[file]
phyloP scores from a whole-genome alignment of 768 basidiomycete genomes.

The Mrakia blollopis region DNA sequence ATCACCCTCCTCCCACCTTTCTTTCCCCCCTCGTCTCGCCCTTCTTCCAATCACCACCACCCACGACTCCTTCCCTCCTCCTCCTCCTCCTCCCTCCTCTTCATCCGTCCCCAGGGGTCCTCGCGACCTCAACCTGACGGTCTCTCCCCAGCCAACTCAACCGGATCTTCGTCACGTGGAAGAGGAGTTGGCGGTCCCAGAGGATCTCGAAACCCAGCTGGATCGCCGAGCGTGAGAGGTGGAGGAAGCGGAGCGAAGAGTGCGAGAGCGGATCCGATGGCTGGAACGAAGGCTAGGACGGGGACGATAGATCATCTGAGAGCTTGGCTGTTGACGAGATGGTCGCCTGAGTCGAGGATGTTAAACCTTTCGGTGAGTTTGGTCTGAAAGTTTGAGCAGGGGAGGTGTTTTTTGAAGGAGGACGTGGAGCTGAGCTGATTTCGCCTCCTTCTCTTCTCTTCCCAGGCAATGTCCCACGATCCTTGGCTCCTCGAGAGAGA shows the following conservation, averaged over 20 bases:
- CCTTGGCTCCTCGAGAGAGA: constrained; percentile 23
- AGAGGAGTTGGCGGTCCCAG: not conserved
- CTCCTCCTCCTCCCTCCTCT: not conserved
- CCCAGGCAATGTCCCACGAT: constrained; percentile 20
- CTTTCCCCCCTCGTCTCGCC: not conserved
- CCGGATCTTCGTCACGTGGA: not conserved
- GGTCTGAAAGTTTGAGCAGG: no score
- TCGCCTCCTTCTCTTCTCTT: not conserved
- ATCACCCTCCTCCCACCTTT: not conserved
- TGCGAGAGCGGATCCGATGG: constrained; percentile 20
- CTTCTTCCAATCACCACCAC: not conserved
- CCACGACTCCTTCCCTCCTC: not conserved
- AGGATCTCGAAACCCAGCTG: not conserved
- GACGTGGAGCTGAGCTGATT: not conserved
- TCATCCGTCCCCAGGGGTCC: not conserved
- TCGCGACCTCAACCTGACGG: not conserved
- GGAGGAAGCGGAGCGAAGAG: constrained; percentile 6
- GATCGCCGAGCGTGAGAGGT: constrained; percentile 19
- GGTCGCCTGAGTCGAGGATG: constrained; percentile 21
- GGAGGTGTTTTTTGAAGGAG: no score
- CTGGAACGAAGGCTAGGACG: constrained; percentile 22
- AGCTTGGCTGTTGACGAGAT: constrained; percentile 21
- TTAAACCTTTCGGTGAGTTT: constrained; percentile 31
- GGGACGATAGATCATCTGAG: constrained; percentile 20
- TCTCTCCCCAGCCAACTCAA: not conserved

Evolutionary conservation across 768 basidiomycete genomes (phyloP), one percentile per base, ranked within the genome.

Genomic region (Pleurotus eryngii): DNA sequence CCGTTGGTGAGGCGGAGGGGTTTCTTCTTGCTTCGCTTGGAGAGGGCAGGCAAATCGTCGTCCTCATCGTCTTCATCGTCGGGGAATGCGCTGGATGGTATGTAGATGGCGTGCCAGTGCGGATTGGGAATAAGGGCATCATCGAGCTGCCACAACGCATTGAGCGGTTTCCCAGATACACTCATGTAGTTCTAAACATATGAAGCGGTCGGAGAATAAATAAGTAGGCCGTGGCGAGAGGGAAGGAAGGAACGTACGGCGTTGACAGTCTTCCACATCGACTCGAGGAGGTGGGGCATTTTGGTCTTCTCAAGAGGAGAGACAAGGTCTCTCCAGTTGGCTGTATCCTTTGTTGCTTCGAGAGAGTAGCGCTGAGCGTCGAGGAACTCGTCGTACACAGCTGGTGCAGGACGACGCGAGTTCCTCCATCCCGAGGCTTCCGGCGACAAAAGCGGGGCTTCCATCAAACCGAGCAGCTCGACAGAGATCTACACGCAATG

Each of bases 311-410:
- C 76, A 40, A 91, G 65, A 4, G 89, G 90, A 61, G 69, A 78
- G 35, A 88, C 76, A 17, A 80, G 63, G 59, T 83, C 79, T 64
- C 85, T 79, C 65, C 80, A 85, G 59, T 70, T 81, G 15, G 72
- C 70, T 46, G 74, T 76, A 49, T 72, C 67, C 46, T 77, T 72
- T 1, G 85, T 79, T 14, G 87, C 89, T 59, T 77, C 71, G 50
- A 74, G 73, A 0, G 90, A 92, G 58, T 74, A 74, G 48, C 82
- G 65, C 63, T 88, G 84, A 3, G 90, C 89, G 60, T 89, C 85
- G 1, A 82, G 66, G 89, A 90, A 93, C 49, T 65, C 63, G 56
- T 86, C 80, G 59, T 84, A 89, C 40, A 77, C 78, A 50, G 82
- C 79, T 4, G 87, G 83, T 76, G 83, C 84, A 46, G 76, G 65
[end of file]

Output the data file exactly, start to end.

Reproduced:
phyloP scores from a whole-genome alignment of 768 basidiomycete genomes.

The Mrakia blollopis region DNA sequence ATCACCCTCCTCCCACCTTTCTTTCCCCCCTCGTCTCGCCCTTCTTCCAATCACCACCACCCACGACTCCTTCCCTCCTCCTCCTCCTCCTCCCTCCTCTTCATCCGTCCCCAGGGGTCCTCGCGACCTCAACCTGACGGTCTCTCCCCAGCCAACTCAACCGGATCTTCGTCACGTGGAAGAGGAGTTGGCGGTCCCAGAGGATCTCGAAACCCAGCTGGATCGCCGAGCGTGAGAGGTGGAGGAAGCGGAGCGAAGAGTGCGAGAGCGGATCCGATGGCTGGAACGAAGGCTAGGACGGGGACGATAGATCATCTGAGAGCTTGGCTGTTGACGAGATGGTCGCCTGAGTCGAGGATGTTAAACCTTTCGGTGAGTTTGGTCTGAAAGTTTGAGCAGGGGAGGTGTTTTTTGAAGGAGGACGTGGAGCTGAGCTGATTTCGCCTCCTTCTCTTCTCTTCCCAGGCAATGTCCCACGATCCTTGGCTCCTCGAGAGAGA shows the following conservation, averaged over 20 bases:
- CCTTGGCTCCTCGAGAGAGA: constrained; percentile 23
- AGAGGAGTTGGCGGTCCCAG: not conserved
- CTCCTCCTCCTCCCTCCTCT: not conserved
- CCCAGGCAATGTCCCACGAT: constrained; percentile 20
- CTTTCCCCCCTCGTCTCGCC: not conserved
- CCGGATCTTCGTCACGTGGA: not conserved
- GGTCTGAAAGTTTGAGCAGG: no score
- TCGCCTCCTTCTCTTCTCTT: not conserved
- ATCACCCTCCTCCCACCTTT: not conserved
- TGCGAGAGCGGATCCGATGG: constrained; percentile 20
- CTTCTTCCAATCACCACCAC: not conserved
- CCACGACTCCTTCCCTCCTC: not conserved
- AGGATCTCGAAACCCAGCTG: not conserved
- GACGTGGAGCTGAGCTGATT: not conserved
- TCATCCGTCCCCAGGGGTCC: not conserved
- TCGCGACCTCAACCTGACGG: not conserved
- GGAGGAAGCGGAGCGAAGAG: constrained; percentile 6
- GATCGCCGAGCGTGAGAGGT: constrained; percentile 19
- GGTCGCCTGAGTCGAGGATG: constrained; percentile 21
- GGAGGTGTTTTTTGAAGGAG: no score
- CTGGAACGAAGGCTAGGACG: constrained; percentile 22
- AGCTTGGCTGTTGACGAGAT: constrained; percentile 21
- TTAAACCTTTCGGTGAGTTT: constrained; percentile 31
- GGGACGATAGATCATCTGAG: constrained; percentile 20
- TCTCTCCCCAGCCAACTCAA: not conserved

Evolutionary conservation across 768 basidiomycete genomes (phyloP), one percentile per base, ranked within the genome.

Genomic region (Pleurotus eryngii): DNA sequence CCGTTGGTGAGGCGGAGGGGTTTCTTCTTGCTTCGCTTGGAGAGGGCAGGCAAATCGTCGTCCTCATCGTCTTCATCGTCGGGGAATGCGCTGGATGGTATGTAGATGGCGTGCCAGTGCGGATTGGGAATAAGGGCATCATCGAGCTGCCACAACGCATTGAGCGGTTTCCCAGATACACTCATGTAGTTCTAAACATATGAAGCGGTCGGAGAATAAATAAGTAGGCCGTGGCGAGAGGGAAGGAAGGAACGTACGGCGTTGACAGTCTTCCACATCGACTCGAGGAGGTGGGGCATTTTGGTCTTCTCAAGAGGAGAGACAAGGTCTCTCCAGTTGGCTGTATCCTTTGTTGCTTCGAGAGAGTAGCGCTGAGCGTCGAGGAACTCGTCGTACACAGCTGGTGCAGGACGACGCGAGTTCCTCCATCCCGAGGCTTCCGGCGACAAAAGCGGGGCTTCCATCAAACCGAGCAGCTCGACAGAGATCTACACGCAATG

Each of bases 311-410:
- C 76, A 40, A 91, G 65, A 4, G 89, G 90, A 61, G 69, A 78
- G 35, A 88, C 76, A 17, A 80, G 63, G 59, T 83, C 79, T 64
- C 85, T 79, C 65, C 80, A 85, G 59, T 70, T 81, G 15, G 72
- C 70, T 46, G 74, T 76, A 49, T 72, C 67, C 46, T 77, T 72
- T 1, G 85, T 79, T 14, G 87, C 89, T 59, T 77, C 71, G 50
- A 74, G 73, A 0, G 90, A 92, G 58, T 74, A 74, G 48, C 82
- G 65, C 63, T 88, G 84, A 3, G 90, C 89, G 60, T 89, C 85
- G 1, A 82, G 66, G 89, A 90, A 93, C 49, T 65, C 63, G 56
- T 86, C 80, G 59, T 84, A 89, C 40, A 77, C 78, A 50, G 82
- C 79, T 4, G 87, G 83, T 76, G 83, C 84, A 46, G 76, G 65